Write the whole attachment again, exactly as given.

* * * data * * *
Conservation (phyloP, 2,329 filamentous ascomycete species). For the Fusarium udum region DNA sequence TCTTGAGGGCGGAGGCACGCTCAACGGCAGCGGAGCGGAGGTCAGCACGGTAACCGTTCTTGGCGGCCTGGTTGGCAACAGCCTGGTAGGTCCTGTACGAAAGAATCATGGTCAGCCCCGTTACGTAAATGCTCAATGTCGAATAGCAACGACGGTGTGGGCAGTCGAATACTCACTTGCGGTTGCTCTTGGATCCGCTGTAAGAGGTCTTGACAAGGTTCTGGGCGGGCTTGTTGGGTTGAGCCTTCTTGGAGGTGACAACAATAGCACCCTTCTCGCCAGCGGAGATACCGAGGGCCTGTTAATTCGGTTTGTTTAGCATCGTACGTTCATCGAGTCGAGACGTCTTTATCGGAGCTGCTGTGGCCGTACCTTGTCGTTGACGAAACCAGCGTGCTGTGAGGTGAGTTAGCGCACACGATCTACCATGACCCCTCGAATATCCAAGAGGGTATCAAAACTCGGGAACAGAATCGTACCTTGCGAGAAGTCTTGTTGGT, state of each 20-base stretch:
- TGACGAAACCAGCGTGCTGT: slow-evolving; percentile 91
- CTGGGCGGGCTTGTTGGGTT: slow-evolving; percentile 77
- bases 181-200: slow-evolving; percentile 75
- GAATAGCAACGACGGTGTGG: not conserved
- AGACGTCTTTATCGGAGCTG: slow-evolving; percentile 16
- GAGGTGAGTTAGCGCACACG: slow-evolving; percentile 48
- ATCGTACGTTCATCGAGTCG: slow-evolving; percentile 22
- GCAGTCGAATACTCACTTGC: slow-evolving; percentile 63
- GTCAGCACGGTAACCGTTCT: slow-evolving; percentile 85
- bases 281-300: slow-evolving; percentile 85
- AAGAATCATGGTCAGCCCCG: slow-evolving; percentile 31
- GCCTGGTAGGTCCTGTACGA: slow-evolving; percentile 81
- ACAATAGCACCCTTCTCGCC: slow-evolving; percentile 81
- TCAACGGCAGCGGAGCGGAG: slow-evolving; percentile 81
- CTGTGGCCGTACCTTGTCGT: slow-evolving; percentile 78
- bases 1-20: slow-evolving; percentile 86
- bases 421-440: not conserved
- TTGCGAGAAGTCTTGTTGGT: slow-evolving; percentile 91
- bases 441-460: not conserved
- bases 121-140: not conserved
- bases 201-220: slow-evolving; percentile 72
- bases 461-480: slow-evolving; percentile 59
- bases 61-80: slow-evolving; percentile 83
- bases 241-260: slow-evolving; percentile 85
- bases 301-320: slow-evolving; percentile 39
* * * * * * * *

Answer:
Conservation (phyloP, 2,329 filamentous ascomycete species). For the Fusarium udum region DNA sequence TCTTGAGGGCGGAGGCACGCTCAACGGCAGCGGAGCGGAGGTCAGCACGGTAACCGTTCTTGGCGGCCTGGTTGGCAACAGCCTGGTAGGTCCTGTACGAAAGAATCATGGTCAGCCCCGTTACGTAAATGCTCAATGTCGAATAGCAACGACGGTGTGGGCAGTCGAATACTCACTTGCGGTTGCTCTTGGATCCGCTGTAAGAGGTCTTGACAAGGTTCTGGGCGGGCTTGTTGGGTTGAGCCTTCTTGGAGGTGACAACAATAGCACCCTTCTCGCCAGCGGAGATACCGAGGGCCTGTTAATTCGGTTTGTTTAGCATCGTACGTTCATCGAGTCGAGACGTCTTTATCGGAGCTGCTGTGGCCGTACCTTGTCGTTGACGAAACCAGCGTGCTGTGAGGTGAGTTAGCGCACACGATCTACCATGACCCCTCGAATATCCAAGAGGGTATCAAAACTCGGGAACAGAATCGTACCTTGCGAGAAGTCTTGTTGGT, state of each 20-base stretch:
- TGACGAAACCAGCGTGCTGT: slow-evolving; percentile 91
- CTGGGCGGGCTTGTTGGGTT: slow-evolving; percentile 77
- bases 181-200: slow-evolving; percentile 75
- GAATAGCAACGACGGTGTGG: not conserved
- AGACGTCTTTATCGGAGCTG: slow-evolving; percentile 16
- GAGGTGAGTTAGCGCACACG: slow-evolving; percentile 48
- ATCGTACGTTCATCGAGTCG: slow-evolving; percentile 22
- GCAGTCGAATACTCACTTGC: slow-evolving; percentile 63
- GTCAGCACGGTAACCGTTCT: slow-evolving; percentile 85
- bases 281-300: slow-evolving; percentile 85
- AAGAATCATGGTCAGCCCCG: slow-evolving; percentile 31
- GCCTGGTAGGTCCTGTACGA: slow-evolving; percentile 81
- ACAATAGCACCCTTCTCGCC: slow-evolving; percentile 81
- TCAACGGCAGCGGAGCGGAG: slow-evolving; percentile 81
- CTGTGGCCGTACCTTGTCGT: slow-evolving; percentile 78
- bases 1-20: slow-evolving; percentile 86
- bases 421-440: not conserved
- TTGCGAGAAGTCTTGTTGGT: slow-evolving; percentile 91
- bases 441-460: not conserved
- bases 121-140: not conserved
- bases 201-220: slow-evolving; percentile 72
- bases 461-480: slow-evolving; percentile 59
- bases 61-80: slow-evolving; percentile 83
- bases 241-260: slow-evolving; percentile 85
- bases 301-320: slow-evolving; percentile 39